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Best & Worst Foods for your Teeth

Best & Worst Foods for your Teeth

Although regularly brushing, flossing, and making the twice annual visit to the dentist are recommended for proper dental hygiene, for truly healthy teeth and gums,  attention should also be given to all food and drink that come in contact with your teeth. 

Colgate’s  healthy foods list of the seven best foods for your teeth include:

  • Cheese – A study published by EurekAlert! discovered that eating cheese raised the pH in the subjects’ mouths and lowered their risk of tooth decay. Additionally, cheese contains calcium and protein that help strengthen tooth enamel.
  • Yogurt – Similar to cheese, yogurt is high in calcium and protein and will help to strengthen enamel. Yogurt also contains probiotics, or beneficial bacteria, that benefits your gums when the good bacteria crowds out bacteria that causes cavities
  • Leafy Greens – Such as kale (approximately 180 mg calcium per cup) or spinach (approx. 250 mg calcium per cup) contain folic acid, a type of vitamin B. Additionally leafy greens are also low in calories and high in fiber.
  • Apples – Apples, although sweet, are high in fiber and water. The texture of apples, along with the amount of chewing involved while eating an apple, stimulates the gums and produces saliva in the mouth that rinse away bacteria and other food particles.
  • Celery – Celery is a great source of vitamins A and C, two antioxidants that give the health of your gums a boost. Similarly to apples, celery scraps food particles and bacteria away from your teeth. Celery is low-calorie, high crunch snack option.
  • Almonds – Almonds contain healthy fats, fiber, magnesium and vitamin E. They are also a good source of calcium while being low in sugar.

The ADA’s  list of the top 9 foods that damage your teeth include:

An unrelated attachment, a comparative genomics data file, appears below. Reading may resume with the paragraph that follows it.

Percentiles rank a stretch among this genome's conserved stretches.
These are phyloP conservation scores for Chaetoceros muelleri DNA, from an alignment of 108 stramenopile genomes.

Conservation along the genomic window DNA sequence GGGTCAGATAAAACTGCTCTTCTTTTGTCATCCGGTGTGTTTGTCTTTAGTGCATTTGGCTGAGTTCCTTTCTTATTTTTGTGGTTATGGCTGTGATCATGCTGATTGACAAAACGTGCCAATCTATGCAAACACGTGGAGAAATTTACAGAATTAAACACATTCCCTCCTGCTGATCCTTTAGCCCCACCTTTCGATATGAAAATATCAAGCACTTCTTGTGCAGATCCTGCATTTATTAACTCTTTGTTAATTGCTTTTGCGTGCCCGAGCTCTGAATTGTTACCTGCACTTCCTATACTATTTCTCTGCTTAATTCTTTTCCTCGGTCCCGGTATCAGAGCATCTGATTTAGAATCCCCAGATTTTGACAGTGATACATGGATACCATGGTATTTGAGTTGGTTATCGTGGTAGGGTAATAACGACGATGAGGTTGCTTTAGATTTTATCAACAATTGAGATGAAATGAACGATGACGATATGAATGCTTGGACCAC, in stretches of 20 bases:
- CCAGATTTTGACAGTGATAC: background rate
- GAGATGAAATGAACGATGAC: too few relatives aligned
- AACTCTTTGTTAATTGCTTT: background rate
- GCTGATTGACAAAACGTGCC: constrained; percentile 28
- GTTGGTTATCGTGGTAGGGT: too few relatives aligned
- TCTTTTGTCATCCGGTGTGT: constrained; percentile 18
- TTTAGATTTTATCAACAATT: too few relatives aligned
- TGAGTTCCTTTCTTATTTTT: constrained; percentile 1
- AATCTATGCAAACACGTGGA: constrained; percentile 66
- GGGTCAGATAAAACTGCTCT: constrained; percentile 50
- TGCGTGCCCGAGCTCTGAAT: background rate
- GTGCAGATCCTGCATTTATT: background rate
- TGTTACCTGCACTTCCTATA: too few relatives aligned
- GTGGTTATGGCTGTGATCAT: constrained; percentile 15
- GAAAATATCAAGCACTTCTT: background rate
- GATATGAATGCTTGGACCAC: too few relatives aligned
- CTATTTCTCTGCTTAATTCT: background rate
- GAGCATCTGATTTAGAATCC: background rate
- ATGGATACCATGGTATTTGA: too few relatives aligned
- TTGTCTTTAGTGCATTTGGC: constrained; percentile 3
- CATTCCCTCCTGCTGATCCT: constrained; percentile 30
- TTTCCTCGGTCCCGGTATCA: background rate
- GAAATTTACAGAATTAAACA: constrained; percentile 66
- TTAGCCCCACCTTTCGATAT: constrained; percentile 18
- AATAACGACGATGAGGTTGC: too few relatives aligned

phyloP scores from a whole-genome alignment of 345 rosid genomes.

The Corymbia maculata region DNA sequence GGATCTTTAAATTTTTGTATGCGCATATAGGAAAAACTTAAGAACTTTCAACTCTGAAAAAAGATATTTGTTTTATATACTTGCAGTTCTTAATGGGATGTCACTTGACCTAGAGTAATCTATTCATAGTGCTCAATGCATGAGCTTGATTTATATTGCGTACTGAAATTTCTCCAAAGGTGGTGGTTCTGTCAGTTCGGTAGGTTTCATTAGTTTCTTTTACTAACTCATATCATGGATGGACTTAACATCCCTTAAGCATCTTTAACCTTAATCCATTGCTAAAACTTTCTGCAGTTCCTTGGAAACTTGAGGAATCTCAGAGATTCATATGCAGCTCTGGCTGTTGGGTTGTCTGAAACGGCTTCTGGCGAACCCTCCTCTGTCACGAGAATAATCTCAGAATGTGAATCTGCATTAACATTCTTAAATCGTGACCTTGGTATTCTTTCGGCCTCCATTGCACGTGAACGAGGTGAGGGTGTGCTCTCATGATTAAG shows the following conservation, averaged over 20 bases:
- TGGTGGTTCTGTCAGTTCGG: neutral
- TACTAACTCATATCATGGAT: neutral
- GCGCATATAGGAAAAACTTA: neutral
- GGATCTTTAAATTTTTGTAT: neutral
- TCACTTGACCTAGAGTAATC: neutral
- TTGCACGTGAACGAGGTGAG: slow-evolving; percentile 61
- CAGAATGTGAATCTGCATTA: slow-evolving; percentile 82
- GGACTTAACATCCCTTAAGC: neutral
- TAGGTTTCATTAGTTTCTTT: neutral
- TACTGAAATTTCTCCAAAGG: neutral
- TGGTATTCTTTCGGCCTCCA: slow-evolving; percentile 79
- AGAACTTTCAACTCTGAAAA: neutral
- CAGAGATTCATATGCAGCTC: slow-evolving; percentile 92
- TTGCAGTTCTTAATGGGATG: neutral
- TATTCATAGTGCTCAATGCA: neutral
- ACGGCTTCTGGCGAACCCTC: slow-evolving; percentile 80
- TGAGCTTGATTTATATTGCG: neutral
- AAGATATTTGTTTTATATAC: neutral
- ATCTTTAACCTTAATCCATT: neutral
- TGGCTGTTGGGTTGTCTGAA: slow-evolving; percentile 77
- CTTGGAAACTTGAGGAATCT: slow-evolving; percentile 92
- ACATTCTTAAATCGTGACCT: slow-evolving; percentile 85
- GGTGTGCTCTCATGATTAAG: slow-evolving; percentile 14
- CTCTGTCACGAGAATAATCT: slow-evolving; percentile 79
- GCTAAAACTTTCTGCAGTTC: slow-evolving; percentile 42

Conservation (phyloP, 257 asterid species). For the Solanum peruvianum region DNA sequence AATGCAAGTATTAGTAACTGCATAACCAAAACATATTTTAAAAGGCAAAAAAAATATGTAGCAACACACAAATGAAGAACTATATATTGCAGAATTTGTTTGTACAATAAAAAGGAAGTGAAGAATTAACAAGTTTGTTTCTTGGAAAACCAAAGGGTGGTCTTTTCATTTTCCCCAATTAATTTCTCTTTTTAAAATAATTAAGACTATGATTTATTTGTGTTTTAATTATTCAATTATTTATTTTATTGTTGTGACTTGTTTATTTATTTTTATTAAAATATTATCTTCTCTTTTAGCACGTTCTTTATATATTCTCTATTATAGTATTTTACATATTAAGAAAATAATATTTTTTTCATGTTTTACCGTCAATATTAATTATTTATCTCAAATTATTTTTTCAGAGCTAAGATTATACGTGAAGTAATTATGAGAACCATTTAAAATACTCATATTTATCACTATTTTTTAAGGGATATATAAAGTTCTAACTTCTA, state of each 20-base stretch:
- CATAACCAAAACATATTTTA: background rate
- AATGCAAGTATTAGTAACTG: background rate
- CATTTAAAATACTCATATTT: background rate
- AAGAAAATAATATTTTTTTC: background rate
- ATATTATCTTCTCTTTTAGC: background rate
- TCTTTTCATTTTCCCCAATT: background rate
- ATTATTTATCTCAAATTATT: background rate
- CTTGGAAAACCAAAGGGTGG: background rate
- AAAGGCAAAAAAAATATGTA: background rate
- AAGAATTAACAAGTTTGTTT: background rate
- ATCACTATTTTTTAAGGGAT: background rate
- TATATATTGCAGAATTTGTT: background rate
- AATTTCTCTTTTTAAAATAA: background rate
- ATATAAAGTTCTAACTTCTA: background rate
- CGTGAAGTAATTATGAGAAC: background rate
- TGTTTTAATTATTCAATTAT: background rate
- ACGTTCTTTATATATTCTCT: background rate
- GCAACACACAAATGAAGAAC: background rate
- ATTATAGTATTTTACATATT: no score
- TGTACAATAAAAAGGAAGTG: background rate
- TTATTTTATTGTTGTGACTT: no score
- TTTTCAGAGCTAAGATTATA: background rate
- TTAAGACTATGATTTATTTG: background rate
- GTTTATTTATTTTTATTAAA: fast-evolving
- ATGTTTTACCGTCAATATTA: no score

• Hard candies – The constant exposure to sugar, resulting from eating too many hard candies, can be harmful to your teeth. Hard candies can also trigger dental emergencies such as a broken or chipped tooth. The recommended alternative is chewing sugar-free gum that carries the ADA seal.
  • Ice – Chewing on ice, or any hard surface, can leave your teeth vulnerable to a dental emergency and damage enamel.
  • Citrus (acidic fruits) – Exposure to acidic foods can erode enamel, making teeth more susceptible to decay over time. The acids found in citrus break down the enamel, and can cause irreversible damage.
  • Coffee – Caffeinated coffee and tea can dry out your mouth, which can cause an increase of bacteria in the mouth and bad breath. Frequent drinks of coffee/tea may also stain your teeth. It’s recommended to limit the amount of consumption and
  • Sticky foods – Sticky foods, such as dried fruit, can damage your teeth because they tend to stay on teeth longer than other types of food, which can lead to a plethora of harmful bacteria activity in the mouth and on the teeth.
  • Potato Chips – Potato chips are loaded with starch, which tends to get stuck between teeth. Trapped food particles can lead to plaque build-up that can cause tooth decay or gum disease.
  • Soda – Plaque bacteria use sugar, from constant exposure to sugary foods and drinks, to produce acids that attack your enamel. Most carbonated soft drinks, including diet soda, are acidic and bad for your teeth.
  • Alcohol – Alcohol causes dehydration and dry mouth. Saliva reduction can lead to tooth decay and other oral infections such as gum disease. Heavy alcohol use also increases risk for mouth cancer.
  • Sports drinks – Not only do most sports drinks contain high amounts of sugar, but they are also highly acidic which eats away at enamel.

For good dental health, the ADA recommends drinking plenty of plain water, and eating a wide variety of foods from each of the five major food groups: whole grains, fruits/vegetables, lean proteins, and low-fat/fat-free dairy.